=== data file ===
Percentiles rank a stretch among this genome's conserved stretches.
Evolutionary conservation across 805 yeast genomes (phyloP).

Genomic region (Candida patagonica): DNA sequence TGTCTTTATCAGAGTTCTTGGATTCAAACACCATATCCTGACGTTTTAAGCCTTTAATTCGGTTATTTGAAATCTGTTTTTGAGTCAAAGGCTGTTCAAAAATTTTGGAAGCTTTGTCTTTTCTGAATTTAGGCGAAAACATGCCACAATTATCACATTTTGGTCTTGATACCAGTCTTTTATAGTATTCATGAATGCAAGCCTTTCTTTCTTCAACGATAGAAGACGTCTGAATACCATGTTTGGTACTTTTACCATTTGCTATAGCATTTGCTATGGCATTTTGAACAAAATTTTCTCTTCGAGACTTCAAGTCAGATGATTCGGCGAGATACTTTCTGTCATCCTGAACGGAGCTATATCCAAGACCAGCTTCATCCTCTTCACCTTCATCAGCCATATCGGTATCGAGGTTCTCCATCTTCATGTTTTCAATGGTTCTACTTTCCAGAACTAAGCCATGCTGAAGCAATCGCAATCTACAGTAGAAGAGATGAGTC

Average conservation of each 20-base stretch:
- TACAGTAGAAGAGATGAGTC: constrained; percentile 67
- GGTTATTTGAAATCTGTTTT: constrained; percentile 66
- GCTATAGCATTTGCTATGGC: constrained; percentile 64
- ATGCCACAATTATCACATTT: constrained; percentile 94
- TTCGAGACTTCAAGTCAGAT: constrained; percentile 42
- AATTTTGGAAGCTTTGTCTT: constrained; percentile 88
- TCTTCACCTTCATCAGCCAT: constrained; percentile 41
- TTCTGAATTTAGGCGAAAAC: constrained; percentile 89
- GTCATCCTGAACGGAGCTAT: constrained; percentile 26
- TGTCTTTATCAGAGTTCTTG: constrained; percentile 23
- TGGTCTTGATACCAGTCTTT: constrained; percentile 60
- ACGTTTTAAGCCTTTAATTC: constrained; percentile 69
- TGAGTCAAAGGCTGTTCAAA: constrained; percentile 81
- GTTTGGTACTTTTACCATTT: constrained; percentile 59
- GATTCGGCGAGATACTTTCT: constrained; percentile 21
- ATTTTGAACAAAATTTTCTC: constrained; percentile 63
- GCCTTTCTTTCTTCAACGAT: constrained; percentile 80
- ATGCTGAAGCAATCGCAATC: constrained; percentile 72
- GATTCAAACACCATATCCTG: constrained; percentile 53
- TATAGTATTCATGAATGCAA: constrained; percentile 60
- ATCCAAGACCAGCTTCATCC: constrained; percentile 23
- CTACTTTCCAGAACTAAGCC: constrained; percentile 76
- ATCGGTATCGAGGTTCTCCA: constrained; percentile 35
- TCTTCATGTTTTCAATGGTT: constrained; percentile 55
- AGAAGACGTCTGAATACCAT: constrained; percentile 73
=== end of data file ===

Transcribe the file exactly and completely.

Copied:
Percentiles rank a stretch among this genome's conserved stretches.
Evolutionary conservation across 805 yeast genomes (phyloP).

Genomic region (Candida patagonica): DNA sequence TGTCTTTATCAGAGTTCTTGGATTCAAACACCATATCCTGACGTTTTAAGCCTTTAATTCGGTTATTTGAAATCTGTTTTTGAGTCAAAGGCTGTTCAAAAATTTTGGAAGCTTTGTCTTTTCTGAATTTAGGCGAAAACATGCCACAATTATCACATTTTGGTCTTGATACCAGTCTTTTATAGTATTCATGAATGCAAGCCTTTCTTTCTTCAACGATAGAAGACGTCTGAATACCATGTTTGGTACTTTTACCATTTGCTATAGCATTTGCTATGGCATTTTGAACAAAATTTTCTCTTCGAGACTTCAAGTCAGATGATTCGGCGAGATACTTTCTGTCATCCTGAACGGAGCTATATCCAAGACCAGCTTCATCCTCTTCACCTTCATCAGCCATATCGGTATCGAGGTTCTCCATCTTCATGTTTTCAATGGTTCTACTTTCCAGAACTAAGCCATGCTGAAGCAATCGCAATCTACAGTAGAAGAGATGAGTC

Average conservation of each 20-base stretch:
- TACAGTAGAAGAGATGAGTC: constrained; percentile 67
- GGTTATTTGAAATCTGTTTT: constrained; percentile 66
- GCTATAGCATTTGCTATGGC: constrained; percentile 64
- ATGCCACAATTATCACATTT: constrained; percentile 94
- TTCGAGACTTCAAGTCAGAT: constrained; percentile 42
- AATTTTGGAAGCTTTGTCTT: constrained; percentile 88
- TCTTCACCTTCATCAGCCAT: constrained; percentile 41
- TTCTGAATTTAGGCGAAAAC: constrained; percentile 89
- GTCATCCTGAACGGAGCTAT: constrained; percentile 26
- TGTCTTTATCAGAGTTCTTG: constrained; percentile 23
- TGGTCTTGATACCAGTCTTT: constrained; percentile 60
- ACGTTTTAAGCCTTTAATTC: constrained; percentile 69
- TGAGTCAAAGGCTGTTCAAA: constrained; percentile 81
- GTTTGGTACTTTTACCATTT: constrained; percentile 59
- GATTCGGCGAGATACTTTCT: constrained; percentile 21
- ATTTTGAACAAAATTTTCTC: constrained; percentile 63
- GCCTTTCTTTCTTCAACGAT: constrained; percentile 80
- ATGCTGAAGCAATCGCAATC: constrained; percentile 72
- GATTCAAACACCATATCCTG: constrained; percentile 53
- TATAGTATTCATGAATGCAA: constrained; percentile 60
- ATCCAAGACCAGCTTCATCC: constrained; percentile 23
- CTACTTTCCAGAACTAAGCC: constrained; percentile 76
- ATCGGTATCGAGGTTCTCCA: constrained; percentile 35
- TCTTCATGTTTTCAATGGTT: constrained; percentile 55
- AGAAGACGTCTGAATACCAT: constrained; percentile 73